Today, Pennington Bend is home of one of Nashville’s most notable attractions , Opryland. Pennington Bend is noted in Nashville history, as an entry point into town via ferry across the Cumberland River. It is suspected that Andrew Jackson traveled into Nashville, crossing via this ferry into Pennington Bend. The ferry was ran by plantation owner Graves Pennington. Pennington Bend is just south of the Cumberland river and is also bounded by the river in the shape of a horseshoe. Hence, the name Pennington Bend.
Graves Pennington, one of the original settlers in the area owned nearly 600 Acres within this Bend when he died. Graves Pennington also owned a large plantation within this bend for many years. In 1850, Graves Pennington was known to have over 30 slaves on this land. At this time, Graves Pennington was about 67 years old and nearing the end of his life. Prior to that, Graves Pennington owned a much larger number of slaves on the land. Many of them had been distributed between his children as he grew older. It is known that his children along with some of his slave expanded during this time across the south.
Graves Pennington died in 1854. His land estate was put up for sale the same year. This AD from June 18th, 1854 in the Nashville Union American shows the property for sale.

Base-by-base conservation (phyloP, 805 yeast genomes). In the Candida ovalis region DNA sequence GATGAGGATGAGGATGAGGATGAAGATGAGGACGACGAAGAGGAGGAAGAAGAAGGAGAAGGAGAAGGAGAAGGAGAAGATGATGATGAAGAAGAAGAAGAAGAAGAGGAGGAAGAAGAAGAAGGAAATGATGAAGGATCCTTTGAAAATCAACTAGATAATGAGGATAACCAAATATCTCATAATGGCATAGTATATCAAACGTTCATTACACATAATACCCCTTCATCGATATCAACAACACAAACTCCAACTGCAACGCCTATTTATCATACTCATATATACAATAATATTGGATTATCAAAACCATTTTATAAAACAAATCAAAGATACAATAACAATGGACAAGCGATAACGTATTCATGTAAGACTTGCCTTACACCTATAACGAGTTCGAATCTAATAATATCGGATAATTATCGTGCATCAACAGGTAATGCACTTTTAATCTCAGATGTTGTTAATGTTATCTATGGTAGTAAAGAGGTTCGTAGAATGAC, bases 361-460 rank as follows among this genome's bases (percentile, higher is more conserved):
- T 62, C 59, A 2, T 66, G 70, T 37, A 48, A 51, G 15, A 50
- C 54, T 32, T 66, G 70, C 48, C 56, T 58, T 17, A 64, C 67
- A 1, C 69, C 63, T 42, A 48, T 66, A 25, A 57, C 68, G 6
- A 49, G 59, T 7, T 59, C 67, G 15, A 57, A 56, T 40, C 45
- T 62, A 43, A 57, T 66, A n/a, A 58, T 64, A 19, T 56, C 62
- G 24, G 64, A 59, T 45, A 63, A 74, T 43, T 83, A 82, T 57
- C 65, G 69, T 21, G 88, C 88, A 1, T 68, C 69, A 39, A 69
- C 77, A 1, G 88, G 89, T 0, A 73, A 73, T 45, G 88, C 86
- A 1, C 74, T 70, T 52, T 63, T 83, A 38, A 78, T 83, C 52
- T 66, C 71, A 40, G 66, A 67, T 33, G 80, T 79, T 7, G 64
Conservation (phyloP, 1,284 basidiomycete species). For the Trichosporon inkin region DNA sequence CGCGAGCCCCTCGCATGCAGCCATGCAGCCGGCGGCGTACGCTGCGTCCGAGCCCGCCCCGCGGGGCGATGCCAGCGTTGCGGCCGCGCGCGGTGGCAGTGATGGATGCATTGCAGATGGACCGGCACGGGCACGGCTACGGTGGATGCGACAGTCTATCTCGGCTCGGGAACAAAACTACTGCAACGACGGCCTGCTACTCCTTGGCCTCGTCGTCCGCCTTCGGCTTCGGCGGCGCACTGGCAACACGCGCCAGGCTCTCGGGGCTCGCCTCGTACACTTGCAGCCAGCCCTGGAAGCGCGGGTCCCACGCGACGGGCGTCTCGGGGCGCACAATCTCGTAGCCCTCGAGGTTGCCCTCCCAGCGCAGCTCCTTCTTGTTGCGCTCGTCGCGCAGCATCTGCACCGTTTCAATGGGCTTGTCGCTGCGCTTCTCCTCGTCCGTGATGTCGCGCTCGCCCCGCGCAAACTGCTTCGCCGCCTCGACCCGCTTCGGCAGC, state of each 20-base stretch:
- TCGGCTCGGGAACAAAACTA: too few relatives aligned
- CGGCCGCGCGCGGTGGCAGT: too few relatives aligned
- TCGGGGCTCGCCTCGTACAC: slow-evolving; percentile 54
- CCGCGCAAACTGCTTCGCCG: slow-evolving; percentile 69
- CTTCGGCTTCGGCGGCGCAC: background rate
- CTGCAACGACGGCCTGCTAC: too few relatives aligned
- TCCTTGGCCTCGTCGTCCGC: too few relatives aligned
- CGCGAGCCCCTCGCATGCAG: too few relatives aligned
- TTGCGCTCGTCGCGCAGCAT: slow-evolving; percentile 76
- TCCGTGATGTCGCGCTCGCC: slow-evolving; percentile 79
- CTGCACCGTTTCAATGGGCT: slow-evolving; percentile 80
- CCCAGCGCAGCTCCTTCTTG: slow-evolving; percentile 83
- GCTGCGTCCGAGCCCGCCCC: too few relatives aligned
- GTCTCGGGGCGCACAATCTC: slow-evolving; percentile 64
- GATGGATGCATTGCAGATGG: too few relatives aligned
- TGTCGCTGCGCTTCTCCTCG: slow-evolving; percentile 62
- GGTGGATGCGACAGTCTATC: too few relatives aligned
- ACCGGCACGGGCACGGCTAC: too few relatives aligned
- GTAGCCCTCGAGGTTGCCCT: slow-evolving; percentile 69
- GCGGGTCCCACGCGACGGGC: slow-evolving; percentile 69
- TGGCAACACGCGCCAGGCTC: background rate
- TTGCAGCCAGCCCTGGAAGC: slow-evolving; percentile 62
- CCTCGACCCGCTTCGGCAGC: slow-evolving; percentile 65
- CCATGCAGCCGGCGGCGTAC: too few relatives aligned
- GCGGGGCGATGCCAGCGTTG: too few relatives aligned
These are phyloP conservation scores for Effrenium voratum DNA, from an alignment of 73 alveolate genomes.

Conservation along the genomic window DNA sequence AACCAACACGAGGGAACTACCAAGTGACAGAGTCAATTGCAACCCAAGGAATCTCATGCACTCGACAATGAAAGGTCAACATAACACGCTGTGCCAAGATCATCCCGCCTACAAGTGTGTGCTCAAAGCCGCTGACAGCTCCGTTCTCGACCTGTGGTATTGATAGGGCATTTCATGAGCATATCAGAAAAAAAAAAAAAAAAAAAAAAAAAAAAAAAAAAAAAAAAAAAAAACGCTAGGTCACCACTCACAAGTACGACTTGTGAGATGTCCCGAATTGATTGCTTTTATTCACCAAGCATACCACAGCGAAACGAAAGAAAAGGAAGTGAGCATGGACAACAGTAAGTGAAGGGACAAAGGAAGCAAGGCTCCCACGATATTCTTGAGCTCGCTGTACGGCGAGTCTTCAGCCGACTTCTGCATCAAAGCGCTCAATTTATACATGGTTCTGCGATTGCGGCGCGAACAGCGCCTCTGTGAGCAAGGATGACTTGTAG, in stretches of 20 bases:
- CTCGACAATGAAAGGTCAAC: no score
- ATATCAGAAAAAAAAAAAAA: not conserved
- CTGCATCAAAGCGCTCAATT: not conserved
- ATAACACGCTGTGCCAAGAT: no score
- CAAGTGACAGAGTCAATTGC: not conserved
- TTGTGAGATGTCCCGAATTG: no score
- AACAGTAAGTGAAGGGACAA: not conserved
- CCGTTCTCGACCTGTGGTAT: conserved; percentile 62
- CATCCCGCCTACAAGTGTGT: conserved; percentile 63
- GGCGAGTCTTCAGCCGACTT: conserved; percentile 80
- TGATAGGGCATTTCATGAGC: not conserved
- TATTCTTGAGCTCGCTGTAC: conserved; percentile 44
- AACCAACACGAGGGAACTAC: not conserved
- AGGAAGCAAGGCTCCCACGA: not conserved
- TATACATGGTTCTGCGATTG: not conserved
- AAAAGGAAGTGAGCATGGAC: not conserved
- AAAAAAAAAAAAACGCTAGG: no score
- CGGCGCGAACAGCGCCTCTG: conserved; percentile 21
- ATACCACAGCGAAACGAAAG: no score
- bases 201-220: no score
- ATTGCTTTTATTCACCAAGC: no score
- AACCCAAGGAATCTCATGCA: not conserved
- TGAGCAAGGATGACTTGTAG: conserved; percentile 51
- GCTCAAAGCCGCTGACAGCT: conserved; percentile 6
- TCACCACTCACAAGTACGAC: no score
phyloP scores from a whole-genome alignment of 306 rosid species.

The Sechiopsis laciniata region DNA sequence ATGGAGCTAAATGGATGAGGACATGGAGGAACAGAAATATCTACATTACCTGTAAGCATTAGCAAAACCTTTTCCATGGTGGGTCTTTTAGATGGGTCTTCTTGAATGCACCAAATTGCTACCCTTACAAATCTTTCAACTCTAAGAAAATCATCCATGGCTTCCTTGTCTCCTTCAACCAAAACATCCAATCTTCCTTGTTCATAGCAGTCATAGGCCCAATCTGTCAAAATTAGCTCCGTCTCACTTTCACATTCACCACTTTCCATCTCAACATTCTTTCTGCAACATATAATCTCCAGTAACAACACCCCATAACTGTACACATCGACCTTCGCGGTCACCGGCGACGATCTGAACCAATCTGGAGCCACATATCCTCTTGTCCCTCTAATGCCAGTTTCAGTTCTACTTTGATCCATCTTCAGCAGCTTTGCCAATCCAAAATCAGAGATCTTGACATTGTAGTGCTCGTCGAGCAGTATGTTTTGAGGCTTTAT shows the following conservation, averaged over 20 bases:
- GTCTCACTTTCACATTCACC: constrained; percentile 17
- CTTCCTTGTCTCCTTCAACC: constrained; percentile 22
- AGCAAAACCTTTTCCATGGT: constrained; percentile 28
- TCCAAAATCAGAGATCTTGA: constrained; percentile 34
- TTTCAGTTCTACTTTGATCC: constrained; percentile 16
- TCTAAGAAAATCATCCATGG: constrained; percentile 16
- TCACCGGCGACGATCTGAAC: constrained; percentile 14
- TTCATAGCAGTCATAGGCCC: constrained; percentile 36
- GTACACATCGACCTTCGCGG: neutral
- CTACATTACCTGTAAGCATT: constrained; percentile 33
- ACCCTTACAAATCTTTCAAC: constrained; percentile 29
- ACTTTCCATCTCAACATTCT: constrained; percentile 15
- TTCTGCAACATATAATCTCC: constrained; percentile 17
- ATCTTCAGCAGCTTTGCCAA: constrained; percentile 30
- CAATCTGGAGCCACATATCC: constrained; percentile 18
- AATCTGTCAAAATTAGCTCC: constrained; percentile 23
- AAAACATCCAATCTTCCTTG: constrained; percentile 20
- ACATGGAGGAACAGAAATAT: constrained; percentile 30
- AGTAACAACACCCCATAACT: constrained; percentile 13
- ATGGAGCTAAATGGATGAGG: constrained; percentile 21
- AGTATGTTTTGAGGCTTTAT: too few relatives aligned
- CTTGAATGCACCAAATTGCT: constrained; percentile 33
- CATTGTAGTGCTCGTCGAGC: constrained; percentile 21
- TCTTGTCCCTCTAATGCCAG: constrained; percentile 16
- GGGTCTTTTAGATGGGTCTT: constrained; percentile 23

My first question would be, who were these “Likely Negros”, and where did they go? My second question would be, were any of them related to my great great grandfather? Would any of them be his grandfather, grandmother, parents, aunts, uncles or cousins?
The reason I ask the second question, is that my great great grandfather, Henry Pennington was also born the plantation on Graves Pennington’s land. Henry was one of the slaves born on that land in 1846 and then distributed to one of the sons of Graves Pennington. In seek of land and a growing cotton trade, 2 of these sons are known to have moved to Marshall County, MS near Holly Springs, along with Henry, my great great grandfather who was still a small child. In the story below, I show the relationship of my great great grandfather Henry, to this family. I have researched this family extensively, and have used that research to gather answers about my own family.
Today, Pennington Bend, with this long history in Nashville, gives way to the noises of Briley Parkway, which runs the full length of the Bend, but also Opryland and Tennessee Mills. The noise on the bend today, certainly fade the voices of the “21 Likely Negros” and other history on that land over 160 years ago.
Pennignton Bend, Metro Nashville
My research and documentation of the Graves Pennington family and that of Henry Pennington is as follows.